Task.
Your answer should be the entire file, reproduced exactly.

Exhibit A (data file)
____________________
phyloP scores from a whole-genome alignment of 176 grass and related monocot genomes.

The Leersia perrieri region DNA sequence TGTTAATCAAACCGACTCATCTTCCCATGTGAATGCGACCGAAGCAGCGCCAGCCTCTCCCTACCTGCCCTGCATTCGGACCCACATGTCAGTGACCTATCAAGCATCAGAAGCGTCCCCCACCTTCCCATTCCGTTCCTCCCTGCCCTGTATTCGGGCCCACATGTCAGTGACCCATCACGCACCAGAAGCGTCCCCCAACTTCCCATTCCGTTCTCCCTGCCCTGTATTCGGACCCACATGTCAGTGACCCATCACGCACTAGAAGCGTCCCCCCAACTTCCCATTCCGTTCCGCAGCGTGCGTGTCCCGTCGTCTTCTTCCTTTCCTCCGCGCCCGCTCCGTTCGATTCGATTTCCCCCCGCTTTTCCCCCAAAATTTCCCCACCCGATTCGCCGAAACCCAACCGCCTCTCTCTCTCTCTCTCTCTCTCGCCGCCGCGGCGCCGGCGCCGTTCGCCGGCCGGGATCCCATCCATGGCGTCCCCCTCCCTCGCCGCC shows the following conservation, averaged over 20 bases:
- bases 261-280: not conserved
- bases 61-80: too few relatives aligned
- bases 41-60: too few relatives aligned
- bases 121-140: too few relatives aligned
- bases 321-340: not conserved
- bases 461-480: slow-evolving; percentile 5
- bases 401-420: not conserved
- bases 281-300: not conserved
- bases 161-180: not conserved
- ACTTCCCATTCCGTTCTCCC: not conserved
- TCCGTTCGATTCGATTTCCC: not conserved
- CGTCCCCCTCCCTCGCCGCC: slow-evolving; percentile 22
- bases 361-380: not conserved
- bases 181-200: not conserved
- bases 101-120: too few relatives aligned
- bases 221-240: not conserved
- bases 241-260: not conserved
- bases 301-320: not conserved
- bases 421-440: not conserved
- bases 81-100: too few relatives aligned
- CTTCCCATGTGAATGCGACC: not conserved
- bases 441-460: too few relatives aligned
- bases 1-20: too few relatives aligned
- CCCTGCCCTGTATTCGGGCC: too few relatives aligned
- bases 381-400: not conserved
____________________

phyloP scores from a whole-genome alignment of 176 grass and related monocot genomes.

The Leersia perrieri region DNA sequence TGTTAATCAAACCGACTCATCTTCCCATGTGAATGCGACCGAAGCAGCGCCAGCCTCTCCCTACCTGCCCTGCATTCGGACCCACATGTCAGTGACCTATCAAGCATCAGAAGCGTCCCCCACCTTCCCATTCCGTTCCTCCCTGCCCTGTATTCGGGCCCACATGTCAGTGACCCATCACGCACCAGAAGCGTCCCCCAACTTCCCATTCCGTTCTCCCTGCCCTGTATTCGGACCCACATGTCAGTGACCCATCACGCACTAGAAGCGTCCCCCCAACTTCCCATTCCGTTCCGCAGCGTGCGTGTCCCGTCGTCTTCTTCCTTTCCTCCGCGCCCGCTCCGTTCGATTCGATTTCCCCCCGCTTTTCCCCCAAAATTTCCCCACCCGATTCGCCGAAACCCAACCGCCTCTCTCTCTCTCTCTCTCTCTCGCCGCCGCGGCGCCGGCGCCGTTCGCCGGCCGGGATCCCATCCATGGCGTCCCCCTCCCTCGCCGCC shows the following conservation, averaged over 20 bases:
- bases 261-280: not conserved
- bases 61-80: too few relatives aligned
- bases 41-60: too few relatives aligned
- bases 121-140: too few relatives aligned
- bases 321-340: not conserved
- bases 461-480: slow-evolving; percentile 5
- bases 401-420: not conserved
- bases 281-300: not conserved
- bases 161-180: not conserved
- ACTTCCCATTCCGTTCTCCC: not conserved
- TCCGTTCGATTCGATTTCCC: not conserved
- CGTCCCCCTCCCTCGCCGCC: slow-evolving; percentile 22
- bases 361-380: not conserved
- bases 181-200: not conserved
- bases 101-120: too few relatives aligned
- bases 221-240: not conserved
- bases 241-260: not conserved
- bases 301-320: not conserved
- bases 421-440: not conserved
- bases 81-100: too few relatives aligned
- CTTCCCATGTGAATGCGACC: not conserved
- bases 441-460: too few relatives aligned
- bases 1-20: too few relatives aligned
- CCCTGCCCTGTATTCGGGCC: too few relatives aligned
- bases 381-400: not conserved